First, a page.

#05: NIRSpec prepared for integration in ISIM
5 February 2014The Near InfraRed Spectrograph (NIRSpec) on the James Webb Space Telescope (JWST) is being installed on the Integrated Science Instrument Module (ISIM) at Goddard in preparation for an extensive series of tests with the full instrument complement. In addition, new detectors have been selected for NIRSpec, to be installed later this year.
|Left: NIRSpec in the Space Systems Development and Integration Facility (SSDIF) at Goddard. Right: Installation of NIRSpec electronic boxes in the ISIM electronics compartment Credit: NASA / Chris Gunn.
After arriving at Goddard in September 2013 NIRSpec was unpacked and, as with any delivered item, underwent post-delivery inspections and tests. These all went smoothly and NIRSpec was officially handed over to NASA on 24 October 2013, however, ESA will remain responsible for the instrument until six months after launch.
NIRSpec, and the near-infrared camera NIRCam, are now being prepared for installation into the ISIM. The Fine Guidance Sensor / Near-InfraRed Imager and Slitless Spectrograph (FGS/NIRISS) and the Mid-Infrared Instrument (MIRI ) are already installed on ISIM, so when NIRSpec and NIRCam join them toward the end of February, ISIM will have its full complement of instruments.
Back in 2010, during a previous test campaign, engineers discovered that the detectors on NIRSpec had a degradation issue. A total of eight new detectors have been evaluated and the performances measured by both the manufacturer (Teledyne) and by the detector team at Goddard. The excellent characterization data meant that on 12 December 2013 it was possible to pick the best two detectors for NIRSpec. These new detectors exhibit a similar, or even better, performance than the previous ones - even before their degradation issues.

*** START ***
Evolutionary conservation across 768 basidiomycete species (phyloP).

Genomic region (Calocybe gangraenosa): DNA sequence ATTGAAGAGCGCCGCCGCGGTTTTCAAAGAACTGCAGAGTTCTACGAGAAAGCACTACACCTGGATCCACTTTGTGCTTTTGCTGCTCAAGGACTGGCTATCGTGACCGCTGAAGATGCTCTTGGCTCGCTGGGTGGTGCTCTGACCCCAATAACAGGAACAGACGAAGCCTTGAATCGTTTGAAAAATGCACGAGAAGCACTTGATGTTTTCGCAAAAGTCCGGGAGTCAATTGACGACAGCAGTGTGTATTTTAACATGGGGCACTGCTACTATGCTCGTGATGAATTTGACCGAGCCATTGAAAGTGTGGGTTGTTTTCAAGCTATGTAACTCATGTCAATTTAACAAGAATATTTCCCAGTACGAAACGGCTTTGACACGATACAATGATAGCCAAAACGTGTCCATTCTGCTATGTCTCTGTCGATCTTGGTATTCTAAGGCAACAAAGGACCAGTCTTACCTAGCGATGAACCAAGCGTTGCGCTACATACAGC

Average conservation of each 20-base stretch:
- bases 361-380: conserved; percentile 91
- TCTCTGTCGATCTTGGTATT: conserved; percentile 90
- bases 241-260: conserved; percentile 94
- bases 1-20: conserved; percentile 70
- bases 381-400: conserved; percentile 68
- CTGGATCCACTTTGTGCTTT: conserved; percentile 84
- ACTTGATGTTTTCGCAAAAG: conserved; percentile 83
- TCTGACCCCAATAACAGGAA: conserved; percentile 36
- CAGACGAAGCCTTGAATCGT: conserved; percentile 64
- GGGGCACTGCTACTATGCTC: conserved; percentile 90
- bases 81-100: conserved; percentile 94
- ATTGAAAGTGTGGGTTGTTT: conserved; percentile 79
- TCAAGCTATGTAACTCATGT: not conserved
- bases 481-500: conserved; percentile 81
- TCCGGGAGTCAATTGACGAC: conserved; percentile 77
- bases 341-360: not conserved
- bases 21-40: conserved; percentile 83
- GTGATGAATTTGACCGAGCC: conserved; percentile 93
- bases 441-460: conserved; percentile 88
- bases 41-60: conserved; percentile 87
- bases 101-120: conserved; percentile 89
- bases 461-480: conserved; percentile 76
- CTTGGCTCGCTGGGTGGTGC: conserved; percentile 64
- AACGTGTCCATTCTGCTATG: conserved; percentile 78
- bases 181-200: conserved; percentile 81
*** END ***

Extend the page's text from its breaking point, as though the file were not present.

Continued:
As well as preparing for the installation, the teams at Goddard are working hard to prepare the new sets of detectors and also micro-shutters for NIRSpec so they can replace the current ones. The plan is for them to be installed in NIRSpec toward the end of 2014.
Once all four instruments are integrated in the ISIM it will undergo a 'gravity release' test. It is important that the instruments are correctly aligned with respect to each other and also with respect to the large optical telescope element (OTE). Therefore all spurious influences must be well understood – and one important influence is gravity. The ISIM is a 300kg structure, but it is loaded with about 1000kg of science instruments and hardware. Even though the structure is very stiff, this extra mass causes the structure to 'sag' or distort under the influence of gravity. As the alignment must be in the order of microns, this 'sagging' must be carefully characterized for all relevant orientations.
The fully instrumented ISIM will be installed inside a large and very stable reinforced cage-like structure that will then be measured in various orientations. In between the different orientations the whole assembly will be rotated using a very large Aronson rotation table. Laser tracker targets will be positioned on a large number of locations on the reinforced cage structure, ISIM and the instruments. Laser trackers are very accurate optical measurement devices and by using calibrated laser beams, they can typically measure the three-dimensional position of any point in space to an accuracy of about 20-30 microns.